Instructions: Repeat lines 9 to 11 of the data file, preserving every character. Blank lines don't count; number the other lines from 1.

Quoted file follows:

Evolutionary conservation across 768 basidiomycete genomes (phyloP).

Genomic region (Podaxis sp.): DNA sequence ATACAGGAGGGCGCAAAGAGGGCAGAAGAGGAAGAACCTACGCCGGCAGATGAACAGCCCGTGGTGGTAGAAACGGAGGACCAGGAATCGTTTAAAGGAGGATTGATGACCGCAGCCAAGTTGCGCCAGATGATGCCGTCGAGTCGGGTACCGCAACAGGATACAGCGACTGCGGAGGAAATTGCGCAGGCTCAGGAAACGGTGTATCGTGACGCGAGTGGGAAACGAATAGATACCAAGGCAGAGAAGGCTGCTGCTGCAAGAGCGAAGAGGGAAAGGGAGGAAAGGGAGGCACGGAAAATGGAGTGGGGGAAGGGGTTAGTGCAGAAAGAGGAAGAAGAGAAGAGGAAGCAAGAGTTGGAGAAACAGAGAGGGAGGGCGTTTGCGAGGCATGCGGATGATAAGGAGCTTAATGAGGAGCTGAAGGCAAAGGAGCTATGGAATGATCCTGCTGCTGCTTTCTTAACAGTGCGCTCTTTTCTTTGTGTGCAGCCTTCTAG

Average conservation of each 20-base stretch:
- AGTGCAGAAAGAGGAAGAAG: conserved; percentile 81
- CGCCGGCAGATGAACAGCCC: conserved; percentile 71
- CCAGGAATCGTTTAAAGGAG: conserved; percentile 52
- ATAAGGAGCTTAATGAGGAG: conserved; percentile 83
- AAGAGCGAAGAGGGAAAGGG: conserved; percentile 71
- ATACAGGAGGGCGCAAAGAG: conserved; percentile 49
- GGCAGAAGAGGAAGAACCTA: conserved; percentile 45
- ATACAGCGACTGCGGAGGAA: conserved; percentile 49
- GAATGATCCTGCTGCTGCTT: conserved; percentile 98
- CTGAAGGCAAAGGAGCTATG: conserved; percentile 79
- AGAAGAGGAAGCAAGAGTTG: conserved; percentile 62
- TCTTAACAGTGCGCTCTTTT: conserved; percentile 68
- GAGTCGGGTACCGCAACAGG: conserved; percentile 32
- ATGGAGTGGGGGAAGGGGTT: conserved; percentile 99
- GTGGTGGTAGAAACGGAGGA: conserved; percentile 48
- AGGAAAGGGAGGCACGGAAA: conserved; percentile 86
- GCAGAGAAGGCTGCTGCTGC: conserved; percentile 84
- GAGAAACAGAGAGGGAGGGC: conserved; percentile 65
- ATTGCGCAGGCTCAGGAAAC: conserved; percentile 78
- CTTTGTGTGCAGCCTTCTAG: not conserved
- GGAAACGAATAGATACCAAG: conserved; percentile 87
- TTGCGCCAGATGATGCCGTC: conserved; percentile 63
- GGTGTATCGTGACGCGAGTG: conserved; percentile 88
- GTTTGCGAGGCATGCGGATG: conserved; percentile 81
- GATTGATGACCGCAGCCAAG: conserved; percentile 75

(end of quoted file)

- ATACAGGAGGGCGCAAAGAG: conserved; percentile 49
- GGCAGAAGAGGAAGAACCTA: conserved; percentile 45
- ATACAGCGACTGCGGAGGAA: conserved; percentile 49